In biotrickling filters, mass transfer of hydrophobic compounds is the limiting factor. Biofilters are static systems, and so control and regulation of operational parameters such as pH and nutrient supply can be a problem. In membrane bioreactors, these drawbacks can be avoided. The hydrophobic membrane separates the waste air from the aqueous phase, thus avoiding mass-transfer limitation, while pH and nutrient supply can be directly controlled. In this contribution, an overview will be given of results obtained during a four-year project. First, the physical chemical characteristics (solubility, permeability, diffusivity) and microbial adhesion of different membranes were tested. This led to the selection of a composite membrane consisting of a porous polyvinylidenefluoride (PVDF) support layer coated with a thin (1 or 2.5 microm) dense polydimethylsiloxane (PDMS) top layer. This membrane was mounted into a module provided with four parallel rectangular channels for gas flow (in contact with the porous layer) and nutrient solution (in contact with the dense layer) respectively. After inoculation, a biofilm developed on the dense layer. Experiments were performed with dimethyl sulphide and toluene as target VOCs. Operational characteristics such as elimination capacity as a function of the volumetric load and residence time, effect of nutrient supply, long-term performance) were determined. Mass transfer was studied by measuring concentration profiles along the channels of the module in different conditions.

  8. Anaerobic membrane bioreactor (AnMBR) for bamboo industry wastewater treatment.

    Science.gov (United States)

    Wang, Wei; Yang, Qi; Zheng, Shuangshuang; Wu, Donglei

    2013-12-01

    Bamboo industry wastewater (BIWW) poses severe environmental problems because of its high organic matter content. In this study, anaerobic membrane bioreactor (AnMBR) was applied for BIWW treatment. During the start-up stage, the system presented an effective degradation with a final COD removal of 91%. Compared to the intermittent mode, a higher membrane rejection (45% COD, 60% NH3-N) was obtained when the system was operated continuously. N2 flushing was applied for membrane cleaning, and the cleaning efficiency was significantly influenced by the hydraulic retention time (HRT). While operated under HRT ≥ 5 d, membrane fouling could be effectively controlled. Scanning electron microscopy-energy dispersive X-ray (SEM-EDX) analysis indicated the membrane top area suffered the most serious fouling. Gel permeation chromatography (GPC) and gas chromatography-mass spectrometry (GC-MS) analyses revealed most organic matter in BIWW was eliminated by AnMBR. However, benzene and fluoro derivatives were detected in the permeate as the by-products.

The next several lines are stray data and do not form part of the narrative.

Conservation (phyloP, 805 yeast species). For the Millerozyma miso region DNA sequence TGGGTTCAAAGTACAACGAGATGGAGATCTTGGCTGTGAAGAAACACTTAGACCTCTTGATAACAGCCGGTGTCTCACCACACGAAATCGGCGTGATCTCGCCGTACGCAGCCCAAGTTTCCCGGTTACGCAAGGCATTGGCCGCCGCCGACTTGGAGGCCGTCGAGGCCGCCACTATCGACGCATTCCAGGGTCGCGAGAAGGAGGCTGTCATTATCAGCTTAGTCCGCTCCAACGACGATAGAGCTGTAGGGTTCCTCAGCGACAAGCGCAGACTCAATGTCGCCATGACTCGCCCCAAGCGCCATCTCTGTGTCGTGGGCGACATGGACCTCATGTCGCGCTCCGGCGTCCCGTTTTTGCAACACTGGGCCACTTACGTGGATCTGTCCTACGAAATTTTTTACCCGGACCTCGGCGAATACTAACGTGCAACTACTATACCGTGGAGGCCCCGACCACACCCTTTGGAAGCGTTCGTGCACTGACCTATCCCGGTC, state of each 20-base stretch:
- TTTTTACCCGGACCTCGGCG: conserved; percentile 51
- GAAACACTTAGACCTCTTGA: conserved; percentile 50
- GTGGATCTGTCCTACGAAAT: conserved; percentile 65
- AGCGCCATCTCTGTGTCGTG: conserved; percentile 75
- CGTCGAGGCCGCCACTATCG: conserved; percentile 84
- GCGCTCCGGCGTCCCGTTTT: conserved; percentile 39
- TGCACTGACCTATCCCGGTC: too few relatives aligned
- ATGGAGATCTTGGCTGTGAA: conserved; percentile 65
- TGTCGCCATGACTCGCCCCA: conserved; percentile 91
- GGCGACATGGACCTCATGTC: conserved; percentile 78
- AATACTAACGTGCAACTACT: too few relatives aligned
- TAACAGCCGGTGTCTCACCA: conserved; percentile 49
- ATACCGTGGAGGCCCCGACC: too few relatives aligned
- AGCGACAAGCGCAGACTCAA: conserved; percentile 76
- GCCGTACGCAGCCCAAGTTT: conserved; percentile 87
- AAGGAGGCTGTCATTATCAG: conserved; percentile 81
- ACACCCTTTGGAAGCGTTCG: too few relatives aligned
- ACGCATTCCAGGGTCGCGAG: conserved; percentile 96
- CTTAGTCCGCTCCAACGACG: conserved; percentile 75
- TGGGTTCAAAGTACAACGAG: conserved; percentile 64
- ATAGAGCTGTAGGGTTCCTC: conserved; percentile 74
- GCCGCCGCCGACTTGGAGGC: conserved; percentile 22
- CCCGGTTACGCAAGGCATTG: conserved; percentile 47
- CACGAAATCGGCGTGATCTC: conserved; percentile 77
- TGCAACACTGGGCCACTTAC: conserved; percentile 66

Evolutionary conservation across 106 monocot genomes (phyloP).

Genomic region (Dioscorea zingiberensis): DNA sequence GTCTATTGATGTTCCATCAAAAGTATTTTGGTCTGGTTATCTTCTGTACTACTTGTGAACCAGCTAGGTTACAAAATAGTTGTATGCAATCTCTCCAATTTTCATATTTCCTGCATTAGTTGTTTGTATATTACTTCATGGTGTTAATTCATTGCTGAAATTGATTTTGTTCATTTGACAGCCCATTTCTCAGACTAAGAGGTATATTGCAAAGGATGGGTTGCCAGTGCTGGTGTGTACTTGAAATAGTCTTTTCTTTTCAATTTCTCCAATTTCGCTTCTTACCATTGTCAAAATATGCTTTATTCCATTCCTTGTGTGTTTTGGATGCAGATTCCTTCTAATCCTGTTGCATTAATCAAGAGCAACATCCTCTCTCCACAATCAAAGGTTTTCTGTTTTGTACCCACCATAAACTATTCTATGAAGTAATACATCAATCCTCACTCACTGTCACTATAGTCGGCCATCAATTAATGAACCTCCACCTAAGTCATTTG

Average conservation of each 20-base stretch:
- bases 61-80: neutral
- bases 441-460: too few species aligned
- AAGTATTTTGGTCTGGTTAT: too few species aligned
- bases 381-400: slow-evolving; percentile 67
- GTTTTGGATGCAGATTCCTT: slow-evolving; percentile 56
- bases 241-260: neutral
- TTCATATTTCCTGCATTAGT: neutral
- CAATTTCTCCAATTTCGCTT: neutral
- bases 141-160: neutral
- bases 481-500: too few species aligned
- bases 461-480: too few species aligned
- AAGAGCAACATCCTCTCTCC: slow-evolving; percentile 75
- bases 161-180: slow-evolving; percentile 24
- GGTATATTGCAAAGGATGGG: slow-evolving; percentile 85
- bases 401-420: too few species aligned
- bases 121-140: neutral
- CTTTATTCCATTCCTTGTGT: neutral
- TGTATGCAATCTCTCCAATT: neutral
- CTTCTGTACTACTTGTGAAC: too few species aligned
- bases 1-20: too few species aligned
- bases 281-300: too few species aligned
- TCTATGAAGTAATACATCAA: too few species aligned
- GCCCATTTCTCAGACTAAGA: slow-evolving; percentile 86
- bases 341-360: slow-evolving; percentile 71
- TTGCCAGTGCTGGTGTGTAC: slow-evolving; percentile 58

9. Microbial Relevant Fouling in Membrane Bioreactors: Influencing Factors, Characterization, and Fouling Control

    OpenAIRE

    Anthony G. Fane; Bing Wu

    2012-01-01

    Microorganisms in membrane bioreactors (MBRs) play important roles on degradation of organic/inorganic substances in wastewaters, while microbial deposition/growth and microbial product accumulation on membranes potentially induce membrane fouling. Generally, there is a need to characterize membrane foulants and to determine their relations to the evolution of membrane fouling in order to identify a suitable fouling control approach in MBRs. This review summarized the factors in MBRs that inf...